“Have you ever thought about learning to program?”

"A student at Joan of Arc Junior High masters a Logo procedure."

“Have you ever thought about learning to program?”

That’s the first sentence in a “recent blog post”:http://mojang.com/2012/11/minecraft-is-coming-to-the-raspberry-pi/ by the Swedish game company Mojang, creator of the “hit game”:http://minecraft.net/stats, Minecraft. The post describes their recent and upcoming work to create a virtual environment where beginners can explore the power of programming on a low-cost, open platform. While this may not seem interesting to anyone unfamiliar with “Minecraft”:http://minecraft.net or the “Raspberry Pi”:http://www.raspberrypi.org/, the combination with early programming learning is a big deal to me. Here’s why. 

h2. Teaching Programming Is Playing the Long Game

Part of my job is to hire people who will raise the average at Atomic Object. Even when we aren’t actively hiring (“we are”:https://atomicobject.com/careers), we’re thinking of ways to plant seeds that will eventually improve our professional community and our own hiring prospects. An important component of that is investing in young programmers. That’s why we run BitCamp and support local FIRST robotics teams.

I’m also a father. Ushering my kids into a world of ubiquitous computing is an interesting and reflective challenge. Even if they end up nowhere near computing career-wise, at least they will have a better understanding of what Dad and his friends do all day at work, and they won’t be dumbstruck by their smart phones.

h2. Early Programming Can Be Simplistic or Dull

Projects like “Scratch”:http://scratch.mit.edu/ or “Alice”:http://www.alice.org/ are amazing efforts, but they were created by educators and students with learning in mind. While there’s nothing wrong with that, I feel that there’s too big of a disconnect between animating a 2D sprite of a cartoon cat and the average experience an 8-year-old would have playing Angry Birds or Minecraft. To me, they seem either too hermetic or too broad to capture young attention before learning kicks in.

h2. Minecraft Is Fun and Engrossing

As a simplified “model” of the real world, Minecraft is instantly more accessible to youth than a blank canvas and a text editor — or even a drag-n-drop code toolbox. Kids love it. Don’t take my word for it, just look at the average Minecon attendee. The game itself allows primitive programming via its “redstone circuits”:http://www.minecraftwiki.net/wiki/Redstone_Circuits, encouraging the sort of low-level understanding of digital electronics that most kids won’t even recognize as learning about how computers work.

Dig deeper and you find that “Minecraft has an API”:http://wiki.vg/Mojang_API, and even high-level interfaces like the “amazingly cool Purugin”:https://github.com/enebo/Purugin. Using JRuby, Purugin allows players to execute LOGO-like programs in-game and see results instantly in an immersive and collaborative environment. Again, I’m not the only one to see this: Minecraft is “already seen in education”:http://www.escapistmagazine.com/forums/read/7.284986-Computer-Teacher-Uses-Minecraft-as-Curriculum, replacing icons like Oregon Trail.

Logo vs. Minecraft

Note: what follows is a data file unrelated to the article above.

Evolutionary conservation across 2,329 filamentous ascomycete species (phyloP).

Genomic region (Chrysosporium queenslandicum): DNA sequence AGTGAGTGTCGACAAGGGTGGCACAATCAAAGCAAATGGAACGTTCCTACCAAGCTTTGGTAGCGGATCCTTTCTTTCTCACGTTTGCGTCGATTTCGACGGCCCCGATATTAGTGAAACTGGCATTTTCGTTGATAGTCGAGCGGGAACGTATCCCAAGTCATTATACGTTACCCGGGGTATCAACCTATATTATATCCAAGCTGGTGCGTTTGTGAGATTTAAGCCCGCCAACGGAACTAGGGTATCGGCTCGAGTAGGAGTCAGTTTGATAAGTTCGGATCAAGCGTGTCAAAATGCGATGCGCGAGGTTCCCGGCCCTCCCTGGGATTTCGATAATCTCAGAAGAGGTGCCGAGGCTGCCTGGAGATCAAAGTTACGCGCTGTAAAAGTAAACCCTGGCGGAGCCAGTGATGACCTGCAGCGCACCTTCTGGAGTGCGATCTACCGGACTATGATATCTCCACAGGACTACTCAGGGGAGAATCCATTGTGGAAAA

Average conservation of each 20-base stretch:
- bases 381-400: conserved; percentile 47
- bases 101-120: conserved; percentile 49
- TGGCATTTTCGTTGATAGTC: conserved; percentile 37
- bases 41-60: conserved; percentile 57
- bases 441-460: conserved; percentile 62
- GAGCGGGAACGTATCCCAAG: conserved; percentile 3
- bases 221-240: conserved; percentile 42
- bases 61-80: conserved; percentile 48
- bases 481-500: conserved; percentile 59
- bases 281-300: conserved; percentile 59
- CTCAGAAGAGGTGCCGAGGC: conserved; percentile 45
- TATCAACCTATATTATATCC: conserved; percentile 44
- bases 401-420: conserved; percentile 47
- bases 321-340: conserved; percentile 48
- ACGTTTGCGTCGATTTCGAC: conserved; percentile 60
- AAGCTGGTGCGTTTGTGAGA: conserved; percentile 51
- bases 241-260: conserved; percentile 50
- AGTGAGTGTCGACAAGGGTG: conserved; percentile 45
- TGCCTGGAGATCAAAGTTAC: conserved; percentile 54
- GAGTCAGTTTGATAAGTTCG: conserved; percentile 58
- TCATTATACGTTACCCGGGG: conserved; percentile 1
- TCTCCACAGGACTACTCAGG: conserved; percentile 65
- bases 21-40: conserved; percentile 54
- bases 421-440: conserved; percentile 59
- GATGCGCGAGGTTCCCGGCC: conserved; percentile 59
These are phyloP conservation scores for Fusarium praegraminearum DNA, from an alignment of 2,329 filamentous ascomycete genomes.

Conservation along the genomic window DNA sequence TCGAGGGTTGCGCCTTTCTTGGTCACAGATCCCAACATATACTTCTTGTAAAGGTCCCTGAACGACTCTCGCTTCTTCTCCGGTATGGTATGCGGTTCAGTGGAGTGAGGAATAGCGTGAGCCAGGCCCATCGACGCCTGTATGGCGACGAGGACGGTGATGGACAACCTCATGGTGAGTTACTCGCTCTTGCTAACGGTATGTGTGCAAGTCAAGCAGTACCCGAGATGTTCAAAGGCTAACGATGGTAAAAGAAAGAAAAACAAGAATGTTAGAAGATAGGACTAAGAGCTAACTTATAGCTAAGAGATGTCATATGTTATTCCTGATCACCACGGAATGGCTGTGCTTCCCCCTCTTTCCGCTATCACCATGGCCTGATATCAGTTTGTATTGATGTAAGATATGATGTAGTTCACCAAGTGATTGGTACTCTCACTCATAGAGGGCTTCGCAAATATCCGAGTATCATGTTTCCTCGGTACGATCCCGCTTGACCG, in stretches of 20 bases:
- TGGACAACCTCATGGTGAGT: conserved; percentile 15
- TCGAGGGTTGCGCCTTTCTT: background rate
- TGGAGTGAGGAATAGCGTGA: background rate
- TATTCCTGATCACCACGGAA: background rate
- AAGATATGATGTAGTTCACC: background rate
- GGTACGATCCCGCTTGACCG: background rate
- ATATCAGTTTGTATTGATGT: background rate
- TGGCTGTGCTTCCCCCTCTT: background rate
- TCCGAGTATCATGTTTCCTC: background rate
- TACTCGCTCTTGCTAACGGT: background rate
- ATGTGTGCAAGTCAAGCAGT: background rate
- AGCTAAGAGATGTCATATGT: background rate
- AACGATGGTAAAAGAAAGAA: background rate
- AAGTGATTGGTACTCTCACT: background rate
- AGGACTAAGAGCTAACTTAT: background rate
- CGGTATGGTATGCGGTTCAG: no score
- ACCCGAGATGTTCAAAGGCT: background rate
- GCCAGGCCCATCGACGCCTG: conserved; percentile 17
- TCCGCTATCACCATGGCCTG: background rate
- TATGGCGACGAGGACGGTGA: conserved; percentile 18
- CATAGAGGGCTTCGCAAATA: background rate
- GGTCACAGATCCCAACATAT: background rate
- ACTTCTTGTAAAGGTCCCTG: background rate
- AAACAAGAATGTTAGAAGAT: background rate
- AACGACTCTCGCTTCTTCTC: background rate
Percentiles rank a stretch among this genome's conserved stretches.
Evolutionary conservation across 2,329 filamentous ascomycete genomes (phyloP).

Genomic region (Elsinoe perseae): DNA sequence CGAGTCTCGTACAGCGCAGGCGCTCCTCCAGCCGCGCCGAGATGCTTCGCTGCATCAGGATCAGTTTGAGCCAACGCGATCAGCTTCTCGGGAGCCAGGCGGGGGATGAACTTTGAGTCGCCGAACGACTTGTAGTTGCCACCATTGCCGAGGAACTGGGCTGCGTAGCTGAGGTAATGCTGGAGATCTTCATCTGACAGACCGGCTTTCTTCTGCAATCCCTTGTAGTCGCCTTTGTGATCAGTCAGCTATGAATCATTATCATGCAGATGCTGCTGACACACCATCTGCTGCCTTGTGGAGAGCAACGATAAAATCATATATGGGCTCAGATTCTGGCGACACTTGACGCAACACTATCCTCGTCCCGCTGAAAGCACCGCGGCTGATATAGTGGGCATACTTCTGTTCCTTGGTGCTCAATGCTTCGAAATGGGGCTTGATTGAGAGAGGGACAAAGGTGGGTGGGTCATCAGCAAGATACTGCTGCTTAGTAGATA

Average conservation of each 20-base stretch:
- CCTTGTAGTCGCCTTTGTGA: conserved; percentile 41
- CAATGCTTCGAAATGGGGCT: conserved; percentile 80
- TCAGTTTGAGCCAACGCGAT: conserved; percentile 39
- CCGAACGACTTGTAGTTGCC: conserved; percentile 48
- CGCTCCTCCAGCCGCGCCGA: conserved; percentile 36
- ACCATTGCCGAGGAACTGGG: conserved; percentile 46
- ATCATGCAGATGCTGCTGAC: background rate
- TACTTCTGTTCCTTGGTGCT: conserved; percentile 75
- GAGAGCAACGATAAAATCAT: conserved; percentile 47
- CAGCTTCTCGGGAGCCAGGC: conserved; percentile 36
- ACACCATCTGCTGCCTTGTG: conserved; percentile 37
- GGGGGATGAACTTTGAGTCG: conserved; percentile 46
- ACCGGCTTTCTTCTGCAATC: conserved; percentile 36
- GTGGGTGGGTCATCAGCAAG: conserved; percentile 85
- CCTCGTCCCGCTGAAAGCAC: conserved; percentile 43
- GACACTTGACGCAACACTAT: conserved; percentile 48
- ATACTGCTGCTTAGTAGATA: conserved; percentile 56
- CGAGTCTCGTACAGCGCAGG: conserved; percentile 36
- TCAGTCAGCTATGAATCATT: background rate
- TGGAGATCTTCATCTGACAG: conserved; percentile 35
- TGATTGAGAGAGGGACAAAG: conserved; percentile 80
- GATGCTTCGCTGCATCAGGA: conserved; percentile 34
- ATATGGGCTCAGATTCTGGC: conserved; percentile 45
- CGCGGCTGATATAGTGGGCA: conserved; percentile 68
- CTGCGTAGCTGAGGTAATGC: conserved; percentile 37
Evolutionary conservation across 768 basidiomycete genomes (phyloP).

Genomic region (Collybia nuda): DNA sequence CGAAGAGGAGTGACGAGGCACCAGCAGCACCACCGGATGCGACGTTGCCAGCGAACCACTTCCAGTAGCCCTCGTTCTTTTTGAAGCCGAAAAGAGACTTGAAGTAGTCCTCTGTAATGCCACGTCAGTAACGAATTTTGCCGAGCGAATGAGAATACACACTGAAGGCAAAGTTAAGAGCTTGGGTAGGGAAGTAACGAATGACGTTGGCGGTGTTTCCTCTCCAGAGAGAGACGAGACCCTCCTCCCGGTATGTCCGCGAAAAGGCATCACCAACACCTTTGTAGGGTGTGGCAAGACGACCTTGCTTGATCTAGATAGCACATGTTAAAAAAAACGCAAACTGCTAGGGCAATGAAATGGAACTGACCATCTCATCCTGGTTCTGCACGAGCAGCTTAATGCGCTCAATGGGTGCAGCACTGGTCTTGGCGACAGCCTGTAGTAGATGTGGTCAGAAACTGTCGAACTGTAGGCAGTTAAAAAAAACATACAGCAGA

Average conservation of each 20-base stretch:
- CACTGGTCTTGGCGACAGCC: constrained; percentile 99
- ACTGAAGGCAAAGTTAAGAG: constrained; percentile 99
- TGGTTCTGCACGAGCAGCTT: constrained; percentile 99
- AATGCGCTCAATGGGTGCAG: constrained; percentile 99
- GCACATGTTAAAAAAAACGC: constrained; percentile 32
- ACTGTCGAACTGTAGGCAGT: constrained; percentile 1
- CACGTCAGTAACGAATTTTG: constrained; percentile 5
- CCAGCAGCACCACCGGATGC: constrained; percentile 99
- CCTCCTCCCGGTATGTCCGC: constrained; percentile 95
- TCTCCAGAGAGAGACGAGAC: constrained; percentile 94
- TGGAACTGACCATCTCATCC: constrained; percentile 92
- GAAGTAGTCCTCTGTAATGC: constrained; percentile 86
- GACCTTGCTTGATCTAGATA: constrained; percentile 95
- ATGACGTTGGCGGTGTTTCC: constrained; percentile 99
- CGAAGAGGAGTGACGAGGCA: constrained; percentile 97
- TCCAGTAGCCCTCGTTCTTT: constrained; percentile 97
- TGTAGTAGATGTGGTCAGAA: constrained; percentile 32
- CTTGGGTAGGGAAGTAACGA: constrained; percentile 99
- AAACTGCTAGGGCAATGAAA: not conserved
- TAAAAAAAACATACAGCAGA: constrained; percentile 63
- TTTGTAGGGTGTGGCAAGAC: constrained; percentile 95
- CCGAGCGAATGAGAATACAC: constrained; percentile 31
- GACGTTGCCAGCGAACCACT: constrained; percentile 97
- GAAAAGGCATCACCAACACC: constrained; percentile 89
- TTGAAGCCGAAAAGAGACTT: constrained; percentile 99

Which would you rather learn from?

h2. Early Programming Can Be Expensive

As a kid, I could learn to code using cheap, decade-old hardware without being too far behind. Now, the same opportunity seems to cost a lot: a few hundred dollars for a tablet or reasonably useful Craigslist computer. Arduino and the maker movement have provided a tantalizingly low barrier to entry, but microcontroller programming is probably a skill for older kids, compared to the ease of early BASIC or LOGO environments. (Side note: why did all the early languages have to raise their voice?)

h2. A Raspberry Pi Is Cheap and Capable

Enter the Raspberry Pi Foundation. Their single-board computer is cheap and even targeted at learning. It plugs into any modern monitor or TV and can easily be connected to the internet. There are already examples of it being set to this purpose, both in “primary schools”:http://www.raspberrypi.org/archives/2159 and “universities”:http://www.slideshare.net/ltg_oxford/raspberry-pie-an-introduction.

h2. Two Great Tastes…

So back to this announcement from Mojang that they’ve been working on a special Raspberry Pi port of Minecraft with the _specific_ intent of teaching programming to kids:

bq. You can start by building structures in the traditional Minecraft way, but once you’ve got to grips with the in-game features, there’s opportunity to break open the code and use programming language to manipulate things in the game world. You’ll be learning new skills through Minecraft.

So, a cheap platform and an exciting gateway drug of an environment. I predict a big uptake on this one, and I’m very excited to hear the details as they develop.

h2. Maybe You Already Knew All of This

Ok, so you’ve already written a Minecraft plugin or two, and one of your Raspi’s is currently serving up a Python web app remote control for your Christmas lights. Well, how about some ideas to apply when Mojang releases their port?

* Make scripts to build entire buildings procedurally, using composition, or even L-systems.
* Make 3D interactive versions of existing programming games such as “Robocode”:http://robocode.sourceforge.net/ or “Corewar”:http://sourceforge.net/projects/corewar/.
* Make a “live” version of “Light Bot”:http://www.kongregate.com/games/Coolio_Niato/light-bot.
* Make a “rewind button” for use in otherwise-normal Minecraft play that works like a time-warp undo.

Light Bot
Light Bot

h2. Or Maybe You’re Thinking Bigger

Finally, if you’d like to step back a little from my enthusiasm on this topic, “here’s a historic, moving opinion on technocentrism and the future of education by Seymour Papert”:http://www.papert.org/articles/ACritiqueofTechnocentrism.html, inventor of “LEGO Mindstorms”:http://mindstorms.lego.com/.